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Public-sector software provider reportedly hit with ransomware

Tyler Technologies, one of the largest suppliers of software solutions to state and local governments, seems to have suffered a ransomware attack, according to a report by Brian Krebs of KrebsOnSecurity.

The company provides software and services for over 15,000 local government offices in all 50 states. It supplies end-to-end IT management services for tax offices, the courts, public safety departments, records management offices and school transportation officials.

On Sept. 23, pages on the Tyler’s website were first replaced with a notice saying the site was offline and that the company “is in the process of responding to a security incident involving unauthorized access to our internal phone and information technology systems by an unknown third party.”

“Upon discovery and out of an abundance of caution, we shut down points of access to external systems and immediately began investigating and remediating the problem,” Tyler CIO Matt Bieri told Krebs. “We have since engaged outside IT security and forensics experts to conduct a detailed review and help us securely restore affected equipment. We are implementing enhanced monitoring systems, and we have notified law enforcement.”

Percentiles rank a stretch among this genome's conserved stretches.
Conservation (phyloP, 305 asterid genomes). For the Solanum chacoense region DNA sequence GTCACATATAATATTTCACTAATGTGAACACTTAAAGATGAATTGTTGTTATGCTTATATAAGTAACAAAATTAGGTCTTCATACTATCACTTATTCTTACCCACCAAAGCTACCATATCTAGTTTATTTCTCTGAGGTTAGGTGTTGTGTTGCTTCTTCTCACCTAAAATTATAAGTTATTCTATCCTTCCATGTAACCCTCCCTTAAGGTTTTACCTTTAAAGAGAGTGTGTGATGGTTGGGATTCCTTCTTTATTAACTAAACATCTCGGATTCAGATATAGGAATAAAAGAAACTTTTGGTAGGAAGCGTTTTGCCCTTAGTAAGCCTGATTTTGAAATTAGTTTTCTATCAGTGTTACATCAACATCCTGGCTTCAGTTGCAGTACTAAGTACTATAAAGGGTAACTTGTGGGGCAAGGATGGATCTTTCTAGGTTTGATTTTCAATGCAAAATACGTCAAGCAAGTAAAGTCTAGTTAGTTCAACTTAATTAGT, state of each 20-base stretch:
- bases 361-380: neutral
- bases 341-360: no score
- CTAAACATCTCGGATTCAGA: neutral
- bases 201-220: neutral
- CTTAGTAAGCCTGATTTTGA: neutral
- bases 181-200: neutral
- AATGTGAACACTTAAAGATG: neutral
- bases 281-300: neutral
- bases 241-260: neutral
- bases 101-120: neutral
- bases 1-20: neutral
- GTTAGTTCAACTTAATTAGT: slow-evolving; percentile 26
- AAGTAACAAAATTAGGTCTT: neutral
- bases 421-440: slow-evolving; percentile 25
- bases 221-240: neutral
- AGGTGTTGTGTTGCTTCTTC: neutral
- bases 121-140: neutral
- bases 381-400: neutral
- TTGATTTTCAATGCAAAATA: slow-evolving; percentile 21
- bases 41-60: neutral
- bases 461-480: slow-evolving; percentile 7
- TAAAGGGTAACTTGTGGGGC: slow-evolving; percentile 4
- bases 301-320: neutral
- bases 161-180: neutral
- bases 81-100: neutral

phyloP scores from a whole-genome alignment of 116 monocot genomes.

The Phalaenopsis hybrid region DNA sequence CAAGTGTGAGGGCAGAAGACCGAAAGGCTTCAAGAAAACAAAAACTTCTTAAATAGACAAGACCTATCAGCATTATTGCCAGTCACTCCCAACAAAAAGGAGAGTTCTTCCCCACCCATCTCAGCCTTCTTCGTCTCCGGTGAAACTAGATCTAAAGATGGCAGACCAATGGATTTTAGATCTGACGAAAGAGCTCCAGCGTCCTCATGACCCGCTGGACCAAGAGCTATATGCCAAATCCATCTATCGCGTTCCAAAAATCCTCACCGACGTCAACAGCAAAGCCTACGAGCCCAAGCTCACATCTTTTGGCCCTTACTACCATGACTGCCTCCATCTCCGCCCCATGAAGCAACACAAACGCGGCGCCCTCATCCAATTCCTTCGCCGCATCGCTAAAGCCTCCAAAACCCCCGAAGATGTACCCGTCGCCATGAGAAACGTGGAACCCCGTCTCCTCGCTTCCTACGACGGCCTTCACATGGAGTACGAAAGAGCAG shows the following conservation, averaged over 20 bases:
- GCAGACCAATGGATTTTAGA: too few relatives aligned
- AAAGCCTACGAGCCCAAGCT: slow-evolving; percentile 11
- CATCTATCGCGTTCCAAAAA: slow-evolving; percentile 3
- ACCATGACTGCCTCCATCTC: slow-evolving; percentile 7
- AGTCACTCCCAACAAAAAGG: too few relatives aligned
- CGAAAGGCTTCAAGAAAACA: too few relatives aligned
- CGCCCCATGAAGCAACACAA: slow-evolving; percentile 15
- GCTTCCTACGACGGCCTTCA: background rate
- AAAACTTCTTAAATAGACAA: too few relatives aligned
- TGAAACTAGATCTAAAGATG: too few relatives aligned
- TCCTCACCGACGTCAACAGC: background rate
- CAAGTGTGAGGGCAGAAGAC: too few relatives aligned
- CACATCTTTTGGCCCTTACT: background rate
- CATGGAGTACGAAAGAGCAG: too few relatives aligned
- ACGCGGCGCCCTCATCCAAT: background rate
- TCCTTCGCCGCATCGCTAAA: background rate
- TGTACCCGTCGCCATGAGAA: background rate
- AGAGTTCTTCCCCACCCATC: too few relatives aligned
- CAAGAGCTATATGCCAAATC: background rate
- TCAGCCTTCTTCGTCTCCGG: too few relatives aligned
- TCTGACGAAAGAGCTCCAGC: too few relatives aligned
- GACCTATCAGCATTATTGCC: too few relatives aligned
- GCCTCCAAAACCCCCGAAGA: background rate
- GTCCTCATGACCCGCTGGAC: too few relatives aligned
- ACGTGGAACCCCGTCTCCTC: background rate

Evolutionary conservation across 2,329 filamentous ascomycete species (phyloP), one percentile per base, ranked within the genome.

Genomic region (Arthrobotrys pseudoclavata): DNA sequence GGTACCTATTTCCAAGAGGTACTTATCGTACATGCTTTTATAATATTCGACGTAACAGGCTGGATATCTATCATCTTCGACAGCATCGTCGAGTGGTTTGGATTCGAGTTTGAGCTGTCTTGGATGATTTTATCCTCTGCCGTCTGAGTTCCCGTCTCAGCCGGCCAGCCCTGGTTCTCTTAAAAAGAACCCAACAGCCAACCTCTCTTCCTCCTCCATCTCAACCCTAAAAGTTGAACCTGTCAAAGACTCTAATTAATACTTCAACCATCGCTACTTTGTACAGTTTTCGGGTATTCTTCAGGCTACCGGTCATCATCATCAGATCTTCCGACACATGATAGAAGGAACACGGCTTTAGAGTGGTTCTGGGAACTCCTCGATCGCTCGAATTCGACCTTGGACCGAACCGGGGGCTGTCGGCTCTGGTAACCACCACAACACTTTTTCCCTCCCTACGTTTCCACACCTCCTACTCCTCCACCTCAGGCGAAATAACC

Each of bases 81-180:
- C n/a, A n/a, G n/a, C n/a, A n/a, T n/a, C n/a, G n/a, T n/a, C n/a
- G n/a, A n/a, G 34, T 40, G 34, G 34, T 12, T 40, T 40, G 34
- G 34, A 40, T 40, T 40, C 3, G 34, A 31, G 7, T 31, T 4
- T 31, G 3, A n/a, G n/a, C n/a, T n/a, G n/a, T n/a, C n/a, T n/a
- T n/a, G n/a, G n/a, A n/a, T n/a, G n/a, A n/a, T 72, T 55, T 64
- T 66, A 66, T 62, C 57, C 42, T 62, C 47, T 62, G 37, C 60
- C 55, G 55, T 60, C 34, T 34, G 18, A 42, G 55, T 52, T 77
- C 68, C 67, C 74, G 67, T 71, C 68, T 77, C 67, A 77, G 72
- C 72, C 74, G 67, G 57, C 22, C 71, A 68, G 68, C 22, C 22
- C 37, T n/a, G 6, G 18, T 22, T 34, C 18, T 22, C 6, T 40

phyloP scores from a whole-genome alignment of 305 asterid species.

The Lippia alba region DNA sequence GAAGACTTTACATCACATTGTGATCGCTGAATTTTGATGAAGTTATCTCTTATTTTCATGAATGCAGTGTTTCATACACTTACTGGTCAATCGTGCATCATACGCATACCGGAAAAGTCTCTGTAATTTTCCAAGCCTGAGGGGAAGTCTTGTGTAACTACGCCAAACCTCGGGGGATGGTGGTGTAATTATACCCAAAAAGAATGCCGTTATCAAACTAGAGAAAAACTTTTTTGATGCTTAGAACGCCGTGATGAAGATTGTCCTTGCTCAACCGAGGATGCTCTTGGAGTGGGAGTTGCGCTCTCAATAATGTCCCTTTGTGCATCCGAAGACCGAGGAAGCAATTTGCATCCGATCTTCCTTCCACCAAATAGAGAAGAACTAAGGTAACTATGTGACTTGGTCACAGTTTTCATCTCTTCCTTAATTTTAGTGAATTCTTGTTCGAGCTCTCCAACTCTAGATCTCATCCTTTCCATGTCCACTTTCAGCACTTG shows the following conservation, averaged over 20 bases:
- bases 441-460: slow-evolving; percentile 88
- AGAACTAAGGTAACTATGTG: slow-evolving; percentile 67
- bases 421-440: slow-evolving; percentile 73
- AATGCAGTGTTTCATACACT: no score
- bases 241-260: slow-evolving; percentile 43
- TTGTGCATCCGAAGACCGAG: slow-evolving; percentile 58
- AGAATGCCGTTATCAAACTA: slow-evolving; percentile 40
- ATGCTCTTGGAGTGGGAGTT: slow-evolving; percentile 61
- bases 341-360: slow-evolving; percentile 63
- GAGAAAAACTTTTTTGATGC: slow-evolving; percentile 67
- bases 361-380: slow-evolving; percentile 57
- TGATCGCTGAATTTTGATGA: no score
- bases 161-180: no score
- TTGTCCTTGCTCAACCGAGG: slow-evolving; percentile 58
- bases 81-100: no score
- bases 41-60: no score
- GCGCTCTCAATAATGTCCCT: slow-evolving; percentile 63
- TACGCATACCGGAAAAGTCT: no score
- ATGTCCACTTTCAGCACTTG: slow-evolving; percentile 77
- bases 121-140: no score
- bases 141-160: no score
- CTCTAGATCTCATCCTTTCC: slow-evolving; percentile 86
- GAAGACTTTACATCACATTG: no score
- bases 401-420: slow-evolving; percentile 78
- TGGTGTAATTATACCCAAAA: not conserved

According to Krebs, who heard from several readers who are local government IT managers, the outage disrupted residents’ ability to pay their water bills or court payments.

An July 2019 attack on Portland-based PM Consultants Inc., a managed service provider that supplies software and storage to dental offices, ended up shutting down the company, according to a report by ProPublica. A ransomware attack on TSM Consulting Services Inc. crippled law enforcement offices in 22 cities and towns in Texas, and an attack on PerCSoft locked 400 dental practices around the country out of their electronic files, the report said.

“Depending on how long it takes for Tyler to recover from this incident, it could have a broad impact on the ability of many states and localities to process payments for services or provide various government resources online,” Krebs wrote.

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